1. The blurring lines between telecoms and broadcast
AT&T’s acquisition of Time Warner in October, followed by the recent Sky and Fox takeover news, is evidence that the lines between telecoms and broadcast are blurring. With the new generation of TV service providers, a la Netflix and Amazon Prime, using IP networks to deliver unlimited hours of content, telcos are beginning to form partnerships with broadcasters and TV service providers to monetise the video opportunity.
We are only going to see more of this over the next 12 months - telcos will maximise the strong customer relationships they have, and combine this with the new video opportunity that today’s consumers are craving. These partnerships will be especially key to support the ever-growing second screen phenomenon.
2. Devices to drive engagement
With more internet connected devices in the world than people, it comes as no surprise that the second screen phenomenon will continue into 2017. Whether that is viewers using smartphones and tablets to enhance the TV experience with social media, or solutions that enable audiences to enjoy the TV experience on mobile devices – second screening will play an increasingly important role in the world of TV.
For the most part, the second screen has proven to be most popular amongst millennials. And while most view second screening as a distraction from the content on the screen, we are seeing more and more broadcasters and TV service providers taking to the second screen to actively encourage audience engagement. This year’s X-Factor for example, allowed viewers to cast free votes via the mobile app (even if people were voting to keep Honey G in the competition).
But we aren’t just seeing the second screen being used in the living room or the bedroom – in fact, according to Intel, 10% of all Wi-Fi video in the home is consumed in the bathroom (make of that what you will). With the smart home fast becoming a reality, it is clear that we will soon see second (and perhaps third, fourth and fifth…) screens in almost every room of the house – integrated into kitchen cupboards, or installed in bathroom walls, so consumers can enjoy their favourite TV and video content on a 24/7 basis. Anathema to some of us, perhaps, but that’s progress.
3. Going OTT for more OTT
While Netflix et al are going to continue to hit headlines in 2017, they aren’t the only streaming services that will be making the news. In fact, we are going to see more broadcasters and operators responding to competition with OTT services of their own. We’ve already seen Sky do it in the UK with Now TV, as well Dish and HBO do it in the States with their own TV everywhere services. CBS is also reported to be providing access to its content to Hulu in return for some subscriber revenue. Some operators are taking a slightly different approach, and are integrating OTT services into their STB offering instead of launching their own services – like Virgin has done with Netflix.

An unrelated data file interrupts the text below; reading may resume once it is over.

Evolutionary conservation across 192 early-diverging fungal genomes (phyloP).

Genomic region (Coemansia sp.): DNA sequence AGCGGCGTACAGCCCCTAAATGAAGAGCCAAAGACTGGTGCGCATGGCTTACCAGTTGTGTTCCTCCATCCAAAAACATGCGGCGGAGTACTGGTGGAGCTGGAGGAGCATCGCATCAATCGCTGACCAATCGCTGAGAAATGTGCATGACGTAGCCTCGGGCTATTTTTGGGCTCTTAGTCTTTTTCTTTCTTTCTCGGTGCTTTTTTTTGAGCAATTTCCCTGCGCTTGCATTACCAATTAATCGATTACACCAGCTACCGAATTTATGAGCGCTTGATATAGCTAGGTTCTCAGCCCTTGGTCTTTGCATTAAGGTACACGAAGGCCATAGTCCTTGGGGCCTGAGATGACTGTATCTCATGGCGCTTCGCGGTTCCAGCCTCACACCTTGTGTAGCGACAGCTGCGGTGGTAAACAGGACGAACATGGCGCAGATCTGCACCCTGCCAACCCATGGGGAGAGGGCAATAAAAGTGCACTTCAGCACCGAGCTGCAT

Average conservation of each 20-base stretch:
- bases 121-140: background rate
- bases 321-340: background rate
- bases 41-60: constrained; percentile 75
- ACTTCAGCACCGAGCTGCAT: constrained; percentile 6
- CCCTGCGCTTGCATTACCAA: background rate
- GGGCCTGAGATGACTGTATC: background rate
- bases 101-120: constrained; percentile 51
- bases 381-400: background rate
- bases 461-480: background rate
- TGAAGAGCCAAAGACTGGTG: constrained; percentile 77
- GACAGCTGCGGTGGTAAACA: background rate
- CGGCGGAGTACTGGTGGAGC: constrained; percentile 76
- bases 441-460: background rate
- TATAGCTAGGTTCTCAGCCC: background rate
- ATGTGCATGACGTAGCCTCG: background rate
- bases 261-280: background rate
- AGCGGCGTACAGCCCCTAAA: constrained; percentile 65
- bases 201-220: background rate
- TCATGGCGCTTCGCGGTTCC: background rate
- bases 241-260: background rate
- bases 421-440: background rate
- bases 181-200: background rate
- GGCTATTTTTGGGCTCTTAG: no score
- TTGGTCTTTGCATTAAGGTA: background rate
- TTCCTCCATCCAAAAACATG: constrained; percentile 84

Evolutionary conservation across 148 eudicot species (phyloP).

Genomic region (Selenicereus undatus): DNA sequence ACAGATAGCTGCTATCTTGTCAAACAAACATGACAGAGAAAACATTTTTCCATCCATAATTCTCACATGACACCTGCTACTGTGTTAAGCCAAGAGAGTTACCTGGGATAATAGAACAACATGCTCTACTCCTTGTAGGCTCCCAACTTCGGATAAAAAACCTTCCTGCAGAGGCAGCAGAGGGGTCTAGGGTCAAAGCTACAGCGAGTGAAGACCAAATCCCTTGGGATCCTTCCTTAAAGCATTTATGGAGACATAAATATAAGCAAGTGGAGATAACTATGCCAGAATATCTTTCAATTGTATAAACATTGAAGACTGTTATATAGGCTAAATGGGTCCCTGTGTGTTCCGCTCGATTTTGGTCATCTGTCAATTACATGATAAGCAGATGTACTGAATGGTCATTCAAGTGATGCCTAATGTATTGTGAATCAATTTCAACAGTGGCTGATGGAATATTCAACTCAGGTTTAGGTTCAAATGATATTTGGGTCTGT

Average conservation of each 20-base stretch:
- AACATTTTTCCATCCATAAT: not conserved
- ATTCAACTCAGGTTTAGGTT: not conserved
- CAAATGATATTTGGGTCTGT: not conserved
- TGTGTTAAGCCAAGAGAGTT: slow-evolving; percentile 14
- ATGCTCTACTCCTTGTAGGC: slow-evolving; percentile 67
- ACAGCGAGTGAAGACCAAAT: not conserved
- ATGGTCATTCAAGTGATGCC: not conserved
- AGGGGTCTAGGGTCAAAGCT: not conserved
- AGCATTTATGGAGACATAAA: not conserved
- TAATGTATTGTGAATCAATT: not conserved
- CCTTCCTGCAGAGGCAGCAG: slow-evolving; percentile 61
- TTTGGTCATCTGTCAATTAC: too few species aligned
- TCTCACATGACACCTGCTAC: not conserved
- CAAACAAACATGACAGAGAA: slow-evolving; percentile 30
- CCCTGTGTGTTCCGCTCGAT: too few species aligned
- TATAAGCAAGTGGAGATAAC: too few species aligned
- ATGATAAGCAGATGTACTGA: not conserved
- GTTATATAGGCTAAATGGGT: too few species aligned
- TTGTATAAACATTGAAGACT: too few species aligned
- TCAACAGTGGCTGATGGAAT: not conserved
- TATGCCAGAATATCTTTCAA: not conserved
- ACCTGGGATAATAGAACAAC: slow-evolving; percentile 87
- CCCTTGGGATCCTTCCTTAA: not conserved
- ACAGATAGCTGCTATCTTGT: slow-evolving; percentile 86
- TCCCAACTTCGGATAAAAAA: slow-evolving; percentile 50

The fact that OTT/VOD streaming is happening is not news; potential excitement lies in what business models will evolve. With streaming services still in their infancy, and with consumers happy to pay for two or three services to complement their traditional, linear TV service, there is still plenty of opportunity in the market for broadcasters take advantage of the OTT opportunity in 2017.
4. Staying secure
While the trends above are all great for the evolution of the broadcast industry, the proliferation of OTT services does present challenges when it comes to security and piracy. With more streaming services coming to light, and more and more content available almost every day, the risk of piracy is greater than ever. In fact, it was recently announced that popular shows like Game of Thrones, The Walking Dead and Westworld were some of the most pirated-TV shows of 2016.
And while the advent of affordable OTT services over pricey pay-TV packages may help to reduce pirate activity and allowing more viewers to access the content they desire, what we are more likely to see in 2017 is a rise in content security solutions, such as content encryption and conditional access for multiscreen, OTT content.
5. The rise of the cinema
The explosion of connected devices and streaming services has transformed how we watch content, but it has meant that the cinema has had a tough battle to fight. The lure of the sofa is keeping viewers at home, so cinemas have had to embrace a number of new initiatives that they have never had to worry about before, such as personalisation and mobile engagement, in order to keep the cinema experience relevant with today’s changing audience.
In 2017, the cinema will continue to welcome and embrace new areas, such as social media, data analytics, and even new trends like VR, to stay in step with the new content landscape.
Preparing is key for 2017
2017 is set to be another busy year for the world of broadcast, media, content, access and all their allied components. With the call for IBC technical papers now open, we will soon discover which of these trends – and others - will be discussed and debated at this year’s conference.
What is clear is that the advent of new services and new solutions is healthy for the growth of digital TV. From second screen to OTT and content security, this increase means added competition to an already somewhat crowded market. In 2017, while it is important to pay attention to the trends the year has to offer, it is perhaps even more important for companies to ensure they stand out from the crowd. For tips on how to increase your marketing effectiveness, and to find out the content that sways broadcasters purchasing decisions, download our white paper here.